Businesses rely heavily on the applications, services, and information contained within a data center, making it an essential asset for day-to-day operations. As a result, the proliferation of the internet, cloud-based services, and e-commerce is increasing demand for these facilities. This is one of the primary reasons that data centers generate a lot of heat and necessitate specialized cooling systems.
Excessively warm server rooms weaken the equipment’s components — such as the hard drive, CPU, and motherboard — causing them to fail prematurely. It can also harm data server infrastructure applications due to slower response times, decreased stability, system errors, and data losses. Suppose equipment failure occurs as a result of excessive heat. In that case, data centers will experience downtime, forcing them to replace damaged equipment, recover data, and hire HVAC and IT technicians to get the server room back up and running.
By investing in efficient data center cooling systems, you can avoid these issues and problems in the first place. In this article, we will discuss refrigeration pumps for server cooling and data server cooling solutions and how they work.
Refrigeration Pumps for Server Cooling
Data center cooling systems provide year-round temperature regulation with a high intensity per square foot of surface area. Because of the high sensitivity of electronic components in these facilities, temperature, humidity, air movement, and air sanitation must all be maintained consistently and within specified limits. One of these systems is the refrigeration pump.
Refrigeration pumps are cooling devices that circulate chilled water through heat exchangers and extract heat with cold-pumped refrigerants. These pumps use refrigerant-cooled heat exchanges installed on the back of the equipment to cool servers. Then, the airflow passing through the heat exchanger will release excess heat from the equipment rack and convert it back to room temperature. A fluid handling system also pumps the refrigerant through the heating systems to provide efficient cooling.
Data Center Cooling Systems
The cooling system in a data center works by removing excess heat from the air and replacing it with cooler air. Several cooling systems and techniques have been developed over time due to technological innovations in the data server and network infrastructure industry. Here are three of the most commonly used cooling systems in data centers worldwide:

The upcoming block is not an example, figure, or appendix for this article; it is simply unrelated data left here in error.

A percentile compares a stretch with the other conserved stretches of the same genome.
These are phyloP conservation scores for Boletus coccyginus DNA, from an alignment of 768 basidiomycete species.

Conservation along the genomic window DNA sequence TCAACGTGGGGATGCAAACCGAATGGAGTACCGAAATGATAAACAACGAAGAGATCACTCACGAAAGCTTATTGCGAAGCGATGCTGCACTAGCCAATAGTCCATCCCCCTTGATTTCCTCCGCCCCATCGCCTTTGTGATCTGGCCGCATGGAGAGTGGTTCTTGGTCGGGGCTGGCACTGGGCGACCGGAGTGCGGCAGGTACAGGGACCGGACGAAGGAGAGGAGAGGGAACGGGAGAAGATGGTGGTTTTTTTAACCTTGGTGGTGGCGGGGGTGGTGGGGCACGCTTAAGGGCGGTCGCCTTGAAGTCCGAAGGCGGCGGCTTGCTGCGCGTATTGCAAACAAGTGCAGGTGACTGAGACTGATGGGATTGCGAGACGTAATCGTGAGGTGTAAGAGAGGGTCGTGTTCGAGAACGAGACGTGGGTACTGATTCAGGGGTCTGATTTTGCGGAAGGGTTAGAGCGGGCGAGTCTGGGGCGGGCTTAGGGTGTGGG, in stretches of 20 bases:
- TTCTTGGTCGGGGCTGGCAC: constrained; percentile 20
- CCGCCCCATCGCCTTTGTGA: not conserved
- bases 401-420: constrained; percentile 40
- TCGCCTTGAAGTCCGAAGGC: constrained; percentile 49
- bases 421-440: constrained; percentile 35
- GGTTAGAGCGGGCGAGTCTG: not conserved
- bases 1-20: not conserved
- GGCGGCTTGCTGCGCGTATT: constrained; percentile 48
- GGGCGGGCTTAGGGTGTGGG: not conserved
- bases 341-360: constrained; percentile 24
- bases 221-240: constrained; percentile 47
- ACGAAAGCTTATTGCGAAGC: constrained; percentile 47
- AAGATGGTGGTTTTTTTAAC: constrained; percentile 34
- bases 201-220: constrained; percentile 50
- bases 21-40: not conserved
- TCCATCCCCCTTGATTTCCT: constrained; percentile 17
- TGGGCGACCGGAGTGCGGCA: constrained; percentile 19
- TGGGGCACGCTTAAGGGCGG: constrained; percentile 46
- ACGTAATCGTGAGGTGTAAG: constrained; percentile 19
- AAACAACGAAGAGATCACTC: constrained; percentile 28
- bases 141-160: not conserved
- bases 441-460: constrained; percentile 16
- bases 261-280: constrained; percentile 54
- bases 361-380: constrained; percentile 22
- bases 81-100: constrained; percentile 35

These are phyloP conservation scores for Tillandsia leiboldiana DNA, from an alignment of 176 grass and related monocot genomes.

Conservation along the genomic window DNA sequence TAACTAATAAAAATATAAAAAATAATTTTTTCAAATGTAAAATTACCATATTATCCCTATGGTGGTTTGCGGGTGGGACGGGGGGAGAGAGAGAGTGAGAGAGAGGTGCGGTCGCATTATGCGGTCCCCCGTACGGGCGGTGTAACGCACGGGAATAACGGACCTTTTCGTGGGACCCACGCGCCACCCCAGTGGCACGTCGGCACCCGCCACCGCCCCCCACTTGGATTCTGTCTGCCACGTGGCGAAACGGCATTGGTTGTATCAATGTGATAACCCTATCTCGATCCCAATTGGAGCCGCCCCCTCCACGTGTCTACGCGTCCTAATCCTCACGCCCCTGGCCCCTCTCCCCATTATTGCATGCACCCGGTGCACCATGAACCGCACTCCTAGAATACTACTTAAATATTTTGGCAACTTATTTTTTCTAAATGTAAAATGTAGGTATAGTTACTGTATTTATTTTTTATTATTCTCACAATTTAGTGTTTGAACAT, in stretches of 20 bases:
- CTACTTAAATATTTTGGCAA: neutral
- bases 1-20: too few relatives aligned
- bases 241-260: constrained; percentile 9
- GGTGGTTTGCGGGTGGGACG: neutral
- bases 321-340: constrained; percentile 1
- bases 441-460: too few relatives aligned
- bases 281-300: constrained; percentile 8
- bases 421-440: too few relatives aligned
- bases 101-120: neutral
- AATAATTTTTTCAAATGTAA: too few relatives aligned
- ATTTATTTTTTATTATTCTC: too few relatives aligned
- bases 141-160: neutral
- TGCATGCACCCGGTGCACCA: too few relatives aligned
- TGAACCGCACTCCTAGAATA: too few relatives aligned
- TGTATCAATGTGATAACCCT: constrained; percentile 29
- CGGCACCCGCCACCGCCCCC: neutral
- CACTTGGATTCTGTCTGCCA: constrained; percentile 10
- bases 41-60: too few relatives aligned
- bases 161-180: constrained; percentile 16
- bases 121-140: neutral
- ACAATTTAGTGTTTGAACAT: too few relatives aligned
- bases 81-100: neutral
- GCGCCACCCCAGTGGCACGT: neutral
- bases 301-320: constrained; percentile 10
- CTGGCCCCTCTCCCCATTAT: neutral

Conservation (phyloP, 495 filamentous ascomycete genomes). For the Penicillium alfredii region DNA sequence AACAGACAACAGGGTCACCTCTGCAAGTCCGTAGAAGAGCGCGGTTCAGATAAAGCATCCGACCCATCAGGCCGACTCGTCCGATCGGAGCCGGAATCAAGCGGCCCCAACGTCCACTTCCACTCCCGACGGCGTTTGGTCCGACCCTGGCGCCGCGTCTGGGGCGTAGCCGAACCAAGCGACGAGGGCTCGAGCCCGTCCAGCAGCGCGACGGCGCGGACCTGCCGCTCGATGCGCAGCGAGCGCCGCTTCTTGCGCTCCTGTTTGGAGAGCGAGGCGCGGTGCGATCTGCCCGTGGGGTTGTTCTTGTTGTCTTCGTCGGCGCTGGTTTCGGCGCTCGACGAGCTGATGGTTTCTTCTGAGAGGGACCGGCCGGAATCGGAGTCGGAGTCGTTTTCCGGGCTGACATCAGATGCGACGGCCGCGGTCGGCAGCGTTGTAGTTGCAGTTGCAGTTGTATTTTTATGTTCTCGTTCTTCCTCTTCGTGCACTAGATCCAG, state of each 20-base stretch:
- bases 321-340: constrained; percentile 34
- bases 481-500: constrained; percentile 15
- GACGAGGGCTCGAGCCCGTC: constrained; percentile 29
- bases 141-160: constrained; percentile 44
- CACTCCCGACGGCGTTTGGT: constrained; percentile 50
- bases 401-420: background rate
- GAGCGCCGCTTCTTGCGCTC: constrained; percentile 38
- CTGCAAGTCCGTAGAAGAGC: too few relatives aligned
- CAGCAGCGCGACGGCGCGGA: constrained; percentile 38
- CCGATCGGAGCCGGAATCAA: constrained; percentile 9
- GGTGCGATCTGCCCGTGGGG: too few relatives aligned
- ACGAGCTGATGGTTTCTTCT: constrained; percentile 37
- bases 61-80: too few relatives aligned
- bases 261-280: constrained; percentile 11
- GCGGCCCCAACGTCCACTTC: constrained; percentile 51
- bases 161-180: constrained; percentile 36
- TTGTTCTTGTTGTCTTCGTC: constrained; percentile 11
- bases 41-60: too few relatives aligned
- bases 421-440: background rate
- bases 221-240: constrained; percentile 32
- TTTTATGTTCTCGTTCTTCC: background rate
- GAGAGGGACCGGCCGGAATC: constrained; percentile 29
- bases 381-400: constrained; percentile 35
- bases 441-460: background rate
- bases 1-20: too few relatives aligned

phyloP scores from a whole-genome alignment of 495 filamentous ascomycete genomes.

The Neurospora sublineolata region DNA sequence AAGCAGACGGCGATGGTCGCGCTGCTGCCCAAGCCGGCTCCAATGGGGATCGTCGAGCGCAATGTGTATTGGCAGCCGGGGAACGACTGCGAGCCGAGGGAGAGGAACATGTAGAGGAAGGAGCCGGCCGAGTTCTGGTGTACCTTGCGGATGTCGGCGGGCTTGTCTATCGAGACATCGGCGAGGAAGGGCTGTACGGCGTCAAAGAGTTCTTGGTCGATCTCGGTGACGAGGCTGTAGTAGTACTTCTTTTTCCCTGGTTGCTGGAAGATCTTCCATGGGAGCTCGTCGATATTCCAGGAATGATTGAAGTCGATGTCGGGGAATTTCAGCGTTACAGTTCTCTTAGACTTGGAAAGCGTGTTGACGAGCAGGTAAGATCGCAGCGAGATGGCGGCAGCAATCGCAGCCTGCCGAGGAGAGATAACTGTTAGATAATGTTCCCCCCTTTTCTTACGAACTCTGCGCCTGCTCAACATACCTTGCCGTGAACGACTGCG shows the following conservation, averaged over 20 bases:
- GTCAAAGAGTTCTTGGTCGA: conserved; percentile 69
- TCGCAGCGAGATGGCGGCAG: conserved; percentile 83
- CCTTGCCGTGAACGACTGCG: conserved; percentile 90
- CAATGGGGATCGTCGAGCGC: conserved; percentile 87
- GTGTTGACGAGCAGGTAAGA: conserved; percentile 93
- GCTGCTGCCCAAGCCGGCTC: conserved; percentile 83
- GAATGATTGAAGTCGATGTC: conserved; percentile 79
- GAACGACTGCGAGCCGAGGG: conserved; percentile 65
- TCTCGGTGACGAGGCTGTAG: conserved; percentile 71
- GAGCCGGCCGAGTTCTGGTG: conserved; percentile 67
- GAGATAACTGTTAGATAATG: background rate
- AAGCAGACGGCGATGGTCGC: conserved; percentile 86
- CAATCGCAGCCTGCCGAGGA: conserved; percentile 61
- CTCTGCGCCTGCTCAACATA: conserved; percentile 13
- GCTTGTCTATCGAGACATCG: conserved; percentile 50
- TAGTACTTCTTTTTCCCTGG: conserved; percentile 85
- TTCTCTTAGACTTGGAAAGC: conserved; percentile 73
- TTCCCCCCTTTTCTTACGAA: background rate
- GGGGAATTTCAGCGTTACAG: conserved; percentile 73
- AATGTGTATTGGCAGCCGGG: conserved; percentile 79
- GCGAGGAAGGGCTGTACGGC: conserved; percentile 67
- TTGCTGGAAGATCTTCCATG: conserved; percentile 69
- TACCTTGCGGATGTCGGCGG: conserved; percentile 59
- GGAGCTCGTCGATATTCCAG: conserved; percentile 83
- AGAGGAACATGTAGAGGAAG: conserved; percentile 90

This cooling technique is ideal for smaller or older data centers with raised floors and hot and cold aisle designs. When the computer room air conditioning (CRAC) unit or computer room air handler (CRAH) sends out cold air, the pressure beneath the raised floor rises. This allows the cold air to enter the equipment inlets before displacing the hot air, which is then cooled and recirculated in the CRAC or CRAH.
Hot and Cold Aisle Layouts
Server equipment is organized in a row pattern, with each row facing opposite the one in front. Cold intake and hot air vents face each other in this equipment configuration, resulting in alternating hot and cold air aisles — CRAHs in each aisle either vent or pump in air to keep the cooling system running smoothly. As a result, the hot aisle is vented, and the cold aisle pumps cool air.
To further direct airflow, data centers can add doors and walls to the layout. The equipment should also be as full as possible to avoid empty spaces, gaps, and openings through which hot or cold air can leak into the opposite aisle.
Liquid cooling is comparatively newer than other cooling systems. It is more efficient and cost-effective as data centers can install it on any server infrastructure device. It can also support higher equipment densities and items that produce more heat than usual, such as high-density and edge-computing data centers.
There are two main types of liquid cooling:
- Direct-to-Chip Liquid Cooling: In this method, the entire electrical device is immersed in dielectric fluid in a closed system. The liquid soaks up the heat emitted by the device, converts it to vapor, and condenses it. This method utilizes flexible tubes to deliver non-flammable dielectric fluid straight to the heat-generating processing chip or motherboard components, such as the CPU or GPU. The liquid absorbs heat by converting it to vapor and transports the heat out of the equipment via the same tube.
- Liquid Immersion Cooling: In this method, the entire electrical device is immersed in dielectric fluid in a closed system. The liquid soaks up the heat emitted by the device, converts it to vapor, and condenses it.
The World’s Leader in Cost-Effective and Reliable Cooling Packages
Tark is the world’s leader in cooling package design, manufacturing, and refurbishment. We have cutting-edge facilities that allow us to create custom solutions for our customers’ needs. We can also build your pump or entire cooling system from prototype to finished package in our full-service machining, manufacturing, and testing facility.
Our standard cooling systems and pumps may need to be modified to fit your application, or you may require a completely new design. Tark Engineers are available to meet with you to determine your specific size, weight, and cooling needs.
Contact us right away for more information, or request a design consultation and let our team create a solution tailored to your specific requirements!